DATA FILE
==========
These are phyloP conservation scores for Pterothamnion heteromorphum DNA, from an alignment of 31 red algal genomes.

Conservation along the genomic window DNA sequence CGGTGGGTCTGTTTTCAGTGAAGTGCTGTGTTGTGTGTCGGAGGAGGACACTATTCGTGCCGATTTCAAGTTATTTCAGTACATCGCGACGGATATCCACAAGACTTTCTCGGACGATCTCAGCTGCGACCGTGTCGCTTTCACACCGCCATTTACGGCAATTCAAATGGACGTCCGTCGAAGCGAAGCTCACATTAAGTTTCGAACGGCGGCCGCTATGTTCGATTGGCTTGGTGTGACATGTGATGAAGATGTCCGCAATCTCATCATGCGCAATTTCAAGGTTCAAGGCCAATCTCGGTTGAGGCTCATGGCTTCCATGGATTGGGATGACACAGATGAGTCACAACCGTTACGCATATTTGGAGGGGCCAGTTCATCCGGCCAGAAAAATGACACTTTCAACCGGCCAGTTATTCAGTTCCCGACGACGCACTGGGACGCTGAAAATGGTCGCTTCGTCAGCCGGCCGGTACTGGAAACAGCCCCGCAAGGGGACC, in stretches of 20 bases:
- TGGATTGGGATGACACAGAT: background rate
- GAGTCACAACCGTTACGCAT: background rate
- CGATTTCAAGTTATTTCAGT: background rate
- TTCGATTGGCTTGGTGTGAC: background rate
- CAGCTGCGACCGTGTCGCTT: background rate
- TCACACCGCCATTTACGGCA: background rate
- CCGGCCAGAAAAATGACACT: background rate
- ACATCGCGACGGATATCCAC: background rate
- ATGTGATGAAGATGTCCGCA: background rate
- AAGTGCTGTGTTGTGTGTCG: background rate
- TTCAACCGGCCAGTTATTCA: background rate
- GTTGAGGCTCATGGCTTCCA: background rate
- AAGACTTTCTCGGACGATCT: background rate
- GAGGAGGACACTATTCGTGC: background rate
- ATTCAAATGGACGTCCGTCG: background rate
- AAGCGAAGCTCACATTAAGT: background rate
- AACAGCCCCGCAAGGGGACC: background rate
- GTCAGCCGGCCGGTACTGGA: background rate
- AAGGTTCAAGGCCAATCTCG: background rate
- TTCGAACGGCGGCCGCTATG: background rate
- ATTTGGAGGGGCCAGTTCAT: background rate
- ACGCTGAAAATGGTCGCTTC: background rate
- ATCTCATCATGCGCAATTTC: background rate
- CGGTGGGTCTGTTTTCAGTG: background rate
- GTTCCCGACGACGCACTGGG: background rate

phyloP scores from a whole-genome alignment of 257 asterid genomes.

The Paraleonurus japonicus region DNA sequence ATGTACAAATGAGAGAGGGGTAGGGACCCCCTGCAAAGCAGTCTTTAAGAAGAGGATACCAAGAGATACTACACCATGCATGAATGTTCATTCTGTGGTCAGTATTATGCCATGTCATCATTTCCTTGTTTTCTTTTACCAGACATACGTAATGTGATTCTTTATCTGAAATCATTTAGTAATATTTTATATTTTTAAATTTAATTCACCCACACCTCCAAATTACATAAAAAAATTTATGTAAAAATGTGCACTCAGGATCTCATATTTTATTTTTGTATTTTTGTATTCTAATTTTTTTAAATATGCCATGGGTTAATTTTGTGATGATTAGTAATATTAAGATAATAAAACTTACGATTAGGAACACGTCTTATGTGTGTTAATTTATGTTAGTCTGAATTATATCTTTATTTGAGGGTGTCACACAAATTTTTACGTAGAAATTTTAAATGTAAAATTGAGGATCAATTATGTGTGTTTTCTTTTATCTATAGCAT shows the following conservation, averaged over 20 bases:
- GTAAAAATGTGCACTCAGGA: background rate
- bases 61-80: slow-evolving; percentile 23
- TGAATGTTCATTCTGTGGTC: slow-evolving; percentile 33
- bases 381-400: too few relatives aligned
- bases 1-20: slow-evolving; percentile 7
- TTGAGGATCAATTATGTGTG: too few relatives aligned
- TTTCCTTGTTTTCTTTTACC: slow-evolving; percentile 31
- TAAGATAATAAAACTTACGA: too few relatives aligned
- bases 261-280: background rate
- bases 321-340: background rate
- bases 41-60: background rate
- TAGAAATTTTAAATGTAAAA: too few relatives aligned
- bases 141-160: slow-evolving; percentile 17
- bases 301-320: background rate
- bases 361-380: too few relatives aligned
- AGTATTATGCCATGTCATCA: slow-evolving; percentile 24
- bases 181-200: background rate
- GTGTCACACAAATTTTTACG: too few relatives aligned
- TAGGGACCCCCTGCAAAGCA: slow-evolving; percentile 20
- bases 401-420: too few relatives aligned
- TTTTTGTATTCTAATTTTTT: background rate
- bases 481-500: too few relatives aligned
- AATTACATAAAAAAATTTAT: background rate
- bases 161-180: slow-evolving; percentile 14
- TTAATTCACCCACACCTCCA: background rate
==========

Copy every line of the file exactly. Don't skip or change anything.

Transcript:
These are phyloP conservation scores for Pterothamnion heteromorphum DNA, from an alignment of 31 red algal genomes.

Conservation along the genomic window DNA sequence CGGTGGGTCTGTTTTCAGTGAAGTGCTGTGTTGTGTGTCGGAGGAGGACACTATTCGTGCCGATTTCAAGTTATTTCAGTACATCGCGACGGATATCCACAAGACTTTCTCGGACGATCTCAGCTGCGACCGTGTCGCTTTCACACCGCCATTTACGGCAATTCAAATGGACGTCCGTCGAAGCGAAGCTCACATTAAGTTTCGAACGGCGGCCGCTATGTTCGATTGGCTTGGTGTGACATGTGATGAAGATGTCCGCAATCTCATCATGCGCAATTTCAAGGTTCAAGGCCAATCTCGGTTGAGGCTCATGGCTTCCATGGATTGGGATGACACAGATGAGTCACAACCGTTACGCATATTTGGAGGGGCCAGTTCATCCGGCCAGAAAAATGACACTTTCAACCGGCCAGTTATTCAGTTCCCGACGACGCACTGGGACGCTGAAAATGGTCGCTTCGTCAGCCGGCCGGTACTGGAAACAGCCCCGCAAGGGGACC, in stretches of 20 bases:
- TGGATTGGGATGACACAGAT: background rate
- GAGTCACAACCGTTACGCAT: background rate
- CGATTTCAAGTTATTTCAGT: background rate
- TTCGATTGGCTTGGTGTGAC: background rate
- CAGCTGCGACCGTGTCGCTT: background rate
- TCACACCGCCATTTACGGCA: background rate
- CCGGCCAGAAAAATGACACT: background rate
- ACATCGCGACGGATATCCAC: background rate
- ATGTGATGAAGATGTCCGCA: background rate
- AAGTGCTGTGTTGTGTGTCG: background rate
- TTCAACCGGCCAGTTATTCA: background rate
- GTTGAGGCTCATGGCTTCCA: background rate
- AAGACTTTCTCGGACGATCT: background rate
- GAGGAGGACACTATTCGTGC: background rate
- ATTCAAATGGACGTCCGTCG: background rate
- AAGCGAAGCTCACATTAAGT: background rate
- AACAGCCCCGCAAGGGGACC: background rate
- GTCAGCCGGCCGGTACTGGA: background rate
- AAGGTTCAAGGCCAATCTCG: background rate
- TTCGAACGGCGGCCGCTATG: background rate
- ATTTGGAGGGGCCAGTTCAT: background rate
- ACGCTGAAAATGGTCGCTTC: background rate
- ATCTCATCATGCGCAATTTC: background rate
- CGGTGGGTCTGTTTTCAGTG: background rate
- GTTCCCGACGACGCACTGGG: background rate

phyloP scores from a whole-genome alignment of 257 asterid genomes.

The Paraleonurus japonicus region DNA sequence ATGTACAAATGAGAGAGGGGTAGGGACCCCCTGCAAAGCAGTCTTTAAGAAGAGGATACCAAGAGATACTACACCATGCATGAATGTTCATTCTGTGGTCAGTATTATGCCATGTCATCATTTCCTTGTTTTCTTTTACCAGACATACGTAATGTGATTCTTTATCTGAAATCATTTAGTAATATTTTATATTTTTAAATTTAATTCACCCACACCTCCAAATTACATAAAAAAATTTATGTAAAAATGTGCACTCAGGATCTCATATTTTATTTTTGTATTTTTGTATTCTAATTTTTTTAAATATGCCATGGGTTAATTTTGTGATGATTAGTAATATTAAGATAATAAAACTTACGATTAGGAACACGTCTTATGTGTGTTAATTTATGTTAGTCTGAATTATATCTTTATTTGAGGGTGTCACACAAATTTTTACGTAGAAATTTTAAATGTAAAATTGAGGATCAATTATGTGTGTTTTCTTTTATCTATAGCAT shows the following conservation, averaged over 20 bases:
- GTAAAAATGTGCACTCAGGA: background rate
- bases 61-80: slow-evolving; percentile 23
- TGAATGTTCATTCTGTGGTC: slow-evolving; percentile 33
- bases 381-400: too few relatives aligned
- bases 1-20: slow-evolving; percentile 7
- TTGAGGATCAATTATGTGTG: too few relatives aligned
- TTTCCTTGTTTTCTTTTACC: slow-evolving; percentile 31
- TAAGATAATAAAACTTACGA: too few relatives aligned
- bases 261-280: background rate
- bases 321-340: background rate
- bases 41-60: background rate
- TAGAAATTTTAAATGTAAAA: too few relatives aligned
- bases 141-160: slow-evolving; percentile 17
- bases 301-320: background rate
- bases 361-380: too few relatives aligned
- AGTATTATGCCATGTCATCA: slow-evolving; percentile 24
- bases 181-200: background rate
- GTGTCACACAAATTTTTACG: too few relatives aligned
- TAGGGACCCCCTGCAAAGCA: slow-evolving; percentile 20
- bases 401-420: too few relatives aligned
- TTTTTGTATTCTAATTTTTT: background rate
- bases 481-500: too few relatives aligned
- AATTACATAAAAAAATTTAT: background rate
- bases 161-180: slow-evolving; percentile 14
- TTAATTCACCCACACCTCCA: background rate